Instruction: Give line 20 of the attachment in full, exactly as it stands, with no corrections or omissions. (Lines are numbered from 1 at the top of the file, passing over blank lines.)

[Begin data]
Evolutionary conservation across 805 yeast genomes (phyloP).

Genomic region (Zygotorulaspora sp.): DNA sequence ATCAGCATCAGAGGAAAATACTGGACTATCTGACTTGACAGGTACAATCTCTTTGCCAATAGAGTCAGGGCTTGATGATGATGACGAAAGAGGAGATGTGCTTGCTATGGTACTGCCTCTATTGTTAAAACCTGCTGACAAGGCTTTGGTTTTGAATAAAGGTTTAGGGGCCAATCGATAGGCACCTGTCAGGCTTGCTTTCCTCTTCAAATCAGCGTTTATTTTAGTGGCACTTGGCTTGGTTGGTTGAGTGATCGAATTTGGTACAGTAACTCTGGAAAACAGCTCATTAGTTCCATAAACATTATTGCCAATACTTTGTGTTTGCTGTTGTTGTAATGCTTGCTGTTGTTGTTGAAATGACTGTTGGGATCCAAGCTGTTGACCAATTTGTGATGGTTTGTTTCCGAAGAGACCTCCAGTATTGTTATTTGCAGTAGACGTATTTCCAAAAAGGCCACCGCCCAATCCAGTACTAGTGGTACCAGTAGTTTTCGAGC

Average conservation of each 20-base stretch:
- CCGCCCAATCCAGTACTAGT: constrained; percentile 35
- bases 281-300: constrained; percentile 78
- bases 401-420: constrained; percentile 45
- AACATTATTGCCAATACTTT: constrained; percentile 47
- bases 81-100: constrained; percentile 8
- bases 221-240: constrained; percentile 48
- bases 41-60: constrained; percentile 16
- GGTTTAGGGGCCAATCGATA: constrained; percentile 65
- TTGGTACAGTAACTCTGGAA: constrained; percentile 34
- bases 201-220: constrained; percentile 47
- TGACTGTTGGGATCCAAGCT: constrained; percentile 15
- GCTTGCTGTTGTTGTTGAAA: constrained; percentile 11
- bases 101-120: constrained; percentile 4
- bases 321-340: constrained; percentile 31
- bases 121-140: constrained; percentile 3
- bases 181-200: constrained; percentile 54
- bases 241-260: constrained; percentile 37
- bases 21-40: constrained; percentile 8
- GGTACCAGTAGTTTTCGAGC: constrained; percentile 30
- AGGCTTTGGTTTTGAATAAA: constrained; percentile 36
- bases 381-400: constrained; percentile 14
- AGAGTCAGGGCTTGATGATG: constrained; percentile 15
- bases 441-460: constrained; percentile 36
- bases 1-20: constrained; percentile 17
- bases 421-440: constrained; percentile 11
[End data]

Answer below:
- bases 241-260: constrained; percentile 37